The Four Note-Taking Mindsets

A simple method for mindfully using note-taking and other productivity tools.

Cameron Flint
5 min readMay 13


Photo by Nick Fewings on Unsplash

How is it that our favorite note-taking applications can perfectly fit the majority of everyday needs, and yet frustratingly leave out that “essential” feature or two? Why is it that with an assortment of otherwise fantastically powerful note-taking software, we might struggle to build a coherent system?

Of course we know that different tools cater to different scenarios. For example, read-it-later software like Pocket or Instapaper is clearly intended for a different purpose than Google Calendar. But between, say, Evernote and Notion, there is a sizable gray area. Amid the constellation of similar-seeming options to choose between and the variety of everyday life, what we’re missing, perhaps, is a straightforward mental model with which to reason about and categorize our tools.

The four categories that I would like to introduce to you are inspired by distinct “moods” or “mindsets.” In this system, there are at least four such mindsets: the productive mindset, the curious mindset, the imaginative mindset, and the reflective mindset. Let’s dive in.

Being productive

Craft for the productive mindset.

The first and most prevalent mindset is the productive one. In this mode, I am interested in tracking my everyday responsibilities at work and at home, staying on top of my commitments to myself and to others, keeping lists of priorities, and taking down information that’s required to accomplish my goals. Note that being “productive” doesn’t just have to be about work — one can be intentional about play, too.

Central productivity objects include dates of various granularity (day, week, month, etc.), people, projects, teams, events, meetings, topics, and areas of responsibility. The tools that I use for productive note-taking will have capabilities that shine in the area of tracking tasks, taking date-focused notes, and collecting immediately useful resources.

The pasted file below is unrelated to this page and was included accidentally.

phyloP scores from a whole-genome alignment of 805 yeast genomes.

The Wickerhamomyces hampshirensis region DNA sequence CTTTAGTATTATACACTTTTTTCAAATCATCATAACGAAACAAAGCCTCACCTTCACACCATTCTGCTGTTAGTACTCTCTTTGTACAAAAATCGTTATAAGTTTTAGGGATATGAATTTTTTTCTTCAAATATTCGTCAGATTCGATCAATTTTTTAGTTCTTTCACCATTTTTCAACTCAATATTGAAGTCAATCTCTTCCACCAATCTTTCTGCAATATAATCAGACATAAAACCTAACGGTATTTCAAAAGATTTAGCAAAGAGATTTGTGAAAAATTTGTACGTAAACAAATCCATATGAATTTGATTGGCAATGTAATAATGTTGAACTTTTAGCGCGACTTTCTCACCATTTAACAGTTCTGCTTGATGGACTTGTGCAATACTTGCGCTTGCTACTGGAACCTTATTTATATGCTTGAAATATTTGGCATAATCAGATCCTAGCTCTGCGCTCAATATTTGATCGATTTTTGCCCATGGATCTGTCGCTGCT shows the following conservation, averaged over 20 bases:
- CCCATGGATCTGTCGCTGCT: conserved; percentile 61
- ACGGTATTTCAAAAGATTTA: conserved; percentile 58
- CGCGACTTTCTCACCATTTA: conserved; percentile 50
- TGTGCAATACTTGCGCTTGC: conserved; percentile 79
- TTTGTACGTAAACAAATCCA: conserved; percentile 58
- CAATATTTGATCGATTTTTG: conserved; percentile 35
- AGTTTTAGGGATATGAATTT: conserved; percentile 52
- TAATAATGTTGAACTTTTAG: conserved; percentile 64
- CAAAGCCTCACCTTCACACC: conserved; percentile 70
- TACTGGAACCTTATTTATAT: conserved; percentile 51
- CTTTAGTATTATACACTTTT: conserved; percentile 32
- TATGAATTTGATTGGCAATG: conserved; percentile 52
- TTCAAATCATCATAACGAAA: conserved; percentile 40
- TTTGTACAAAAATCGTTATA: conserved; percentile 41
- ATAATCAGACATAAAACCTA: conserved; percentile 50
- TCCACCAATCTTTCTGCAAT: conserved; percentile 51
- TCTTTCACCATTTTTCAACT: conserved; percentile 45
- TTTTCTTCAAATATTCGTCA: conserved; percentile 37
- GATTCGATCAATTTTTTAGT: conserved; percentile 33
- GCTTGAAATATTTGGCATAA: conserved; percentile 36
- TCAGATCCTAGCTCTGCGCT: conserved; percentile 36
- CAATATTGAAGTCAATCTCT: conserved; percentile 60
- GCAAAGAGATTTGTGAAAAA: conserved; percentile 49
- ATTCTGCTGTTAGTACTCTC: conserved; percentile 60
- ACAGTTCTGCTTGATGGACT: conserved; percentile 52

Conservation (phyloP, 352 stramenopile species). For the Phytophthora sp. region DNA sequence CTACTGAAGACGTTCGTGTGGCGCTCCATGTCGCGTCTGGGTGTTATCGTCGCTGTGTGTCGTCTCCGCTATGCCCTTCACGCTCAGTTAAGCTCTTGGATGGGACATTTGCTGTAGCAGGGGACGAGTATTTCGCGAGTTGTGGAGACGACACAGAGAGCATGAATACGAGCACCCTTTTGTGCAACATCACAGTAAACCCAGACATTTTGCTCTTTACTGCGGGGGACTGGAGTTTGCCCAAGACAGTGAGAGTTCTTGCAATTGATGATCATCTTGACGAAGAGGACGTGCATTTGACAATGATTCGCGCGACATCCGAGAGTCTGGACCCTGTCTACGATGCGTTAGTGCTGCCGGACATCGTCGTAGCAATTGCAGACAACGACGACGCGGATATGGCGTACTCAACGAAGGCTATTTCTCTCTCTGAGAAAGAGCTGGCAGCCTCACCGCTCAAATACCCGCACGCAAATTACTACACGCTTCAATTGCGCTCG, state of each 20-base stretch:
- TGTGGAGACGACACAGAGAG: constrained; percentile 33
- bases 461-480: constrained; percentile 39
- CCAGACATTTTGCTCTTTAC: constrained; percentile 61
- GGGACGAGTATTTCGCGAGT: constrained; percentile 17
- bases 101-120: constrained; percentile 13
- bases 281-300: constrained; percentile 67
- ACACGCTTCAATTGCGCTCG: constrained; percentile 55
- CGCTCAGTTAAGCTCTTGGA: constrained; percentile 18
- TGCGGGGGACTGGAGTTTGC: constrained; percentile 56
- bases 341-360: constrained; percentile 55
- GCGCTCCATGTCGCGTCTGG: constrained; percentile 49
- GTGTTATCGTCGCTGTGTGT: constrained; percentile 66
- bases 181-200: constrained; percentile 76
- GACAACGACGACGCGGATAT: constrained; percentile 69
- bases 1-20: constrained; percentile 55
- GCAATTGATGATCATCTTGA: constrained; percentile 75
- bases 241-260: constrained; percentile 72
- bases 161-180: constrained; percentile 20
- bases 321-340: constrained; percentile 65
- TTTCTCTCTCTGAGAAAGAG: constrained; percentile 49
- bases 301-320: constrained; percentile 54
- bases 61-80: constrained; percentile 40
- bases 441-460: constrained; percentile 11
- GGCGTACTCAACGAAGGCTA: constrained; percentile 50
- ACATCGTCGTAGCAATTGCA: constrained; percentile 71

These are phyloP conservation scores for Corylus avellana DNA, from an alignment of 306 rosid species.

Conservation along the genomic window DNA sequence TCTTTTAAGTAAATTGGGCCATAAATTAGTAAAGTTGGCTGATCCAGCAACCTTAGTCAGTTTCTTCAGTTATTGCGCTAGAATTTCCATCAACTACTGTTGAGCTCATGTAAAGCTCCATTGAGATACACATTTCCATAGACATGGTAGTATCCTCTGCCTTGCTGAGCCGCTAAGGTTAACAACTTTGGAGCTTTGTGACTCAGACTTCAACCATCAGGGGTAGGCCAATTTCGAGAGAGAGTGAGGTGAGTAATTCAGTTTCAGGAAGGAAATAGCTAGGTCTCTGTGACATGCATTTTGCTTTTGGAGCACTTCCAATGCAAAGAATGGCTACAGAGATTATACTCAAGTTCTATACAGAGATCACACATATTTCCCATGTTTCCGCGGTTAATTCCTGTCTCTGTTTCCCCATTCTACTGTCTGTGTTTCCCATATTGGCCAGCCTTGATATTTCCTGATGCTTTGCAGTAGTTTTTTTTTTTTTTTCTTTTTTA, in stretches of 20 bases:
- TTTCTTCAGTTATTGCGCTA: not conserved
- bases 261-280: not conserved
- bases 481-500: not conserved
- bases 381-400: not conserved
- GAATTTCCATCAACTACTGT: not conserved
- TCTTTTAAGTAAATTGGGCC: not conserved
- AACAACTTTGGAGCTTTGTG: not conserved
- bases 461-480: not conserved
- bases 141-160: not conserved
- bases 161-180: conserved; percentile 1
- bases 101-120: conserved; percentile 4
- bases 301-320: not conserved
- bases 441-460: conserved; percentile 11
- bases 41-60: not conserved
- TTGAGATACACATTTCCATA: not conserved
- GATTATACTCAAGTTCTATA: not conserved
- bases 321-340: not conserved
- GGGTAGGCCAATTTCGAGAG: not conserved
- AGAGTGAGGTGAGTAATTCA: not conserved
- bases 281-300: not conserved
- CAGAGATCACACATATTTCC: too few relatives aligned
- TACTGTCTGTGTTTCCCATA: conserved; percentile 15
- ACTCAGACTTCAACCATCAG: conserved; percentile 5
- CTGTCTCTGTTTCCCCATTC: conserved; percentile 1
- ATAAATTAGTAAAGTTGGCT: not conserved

Being curious

Roam Research for the curious mindset

The second mindset is the curious one. In this mode, I’m keenly interested in keeping track of what I’m learning and doing across all dimensions of life in order to master my craft, be a better-informed citizen, be a loving partner, and so forth. The means of doing so is to collect and connect ideas, synthesizing them by rewriting their essence in my own words.

Time is still a relevant dimension to the learning mindset (so that I have a history of my progress), but it’s a secondary organizational feature to the diverse subjects, topics, people of interest, and other domain-specific objects that I collect. Over time the information I gather here becomes my prized “knowledge bank.”

Tools that I use for learning-focused note-taking will have strengths in the areas of information capture, organization of information, and knowledge classification. Note-taking software for this purpose benefits from both hierarchical and associative relationships, meaning that affordances like links, tags, and back-references are useful in addition to folders.

Being imaginative

mymind for the imaginative mindset

The third mindset is a dream-like one, the area where soul and body meet. In this mode I care the most about collecting items of aesthetic, beauty, and transcendent wisdom. My aim when collecting items of this kind is to build a sort of mind palace or a zen garden, into which I can retreat at any time in order to refresh and inspire my mood.

The tools that I use for dreaming are those that cater to the artistic and creative types. These often have capabilities for building art boards, mood boards, swipe files, and other visual arrangements. Organization is extremely loose in this corner of my system, with only broad “buckets” or “pools” being necessary to collect the images, quotes, color palettes, links, screenshots, and such things. Serendipity is the name of the game.

Being reflective

Day One for the reflective mindset

The fourth mindset is a private one. In this mode, I’m alone with my innermost thoughts and feelings. The notes that I take in my diary relate to and record day-to-day events, while being intertwined tightly with my subjective experience of those events. Hopes, fears, joys, frustrations, and the full spectrum of emotions plays out on these private pages.

Capabilities that matter most to my diary tool are privacy features like end-to-end encryption and PIN locks, because the content of my diary is off-limits to anyone but myself. Maintaining the integrity of such a private sanctum is crucial because otherwise I won’t trust it with my most vulnerable writings, and self-censoring inhibits reflection.

More software recommendations

If the choices above don’t suit your fancy, here are a few additional recommendations in each of the four mindset categories.

If you really want to use as few apps as possible, then Notion is probably the most general-purpose software currently on the market.


These are the four mindsets that I currently use to frame my relationship with note-taking tools. Certainly none of these modes exists in a vacuum, and there will always be some degree of overlap in practice. But since I’ve kept the number of categories low, my hope is that it’s easy enough to choose the “best fit” for any given scenario.

If you have thoughts or opinions from your own experience in note-taking, I’d love to hear about them. Leave a comment below or send me an email at cameron_sea {at} fastmail {dot} com. All the best!



Cameron Flint

Diving deep on topics related to note-taking, personal information management, and software engineering, with occasional diversions to less nerdy things.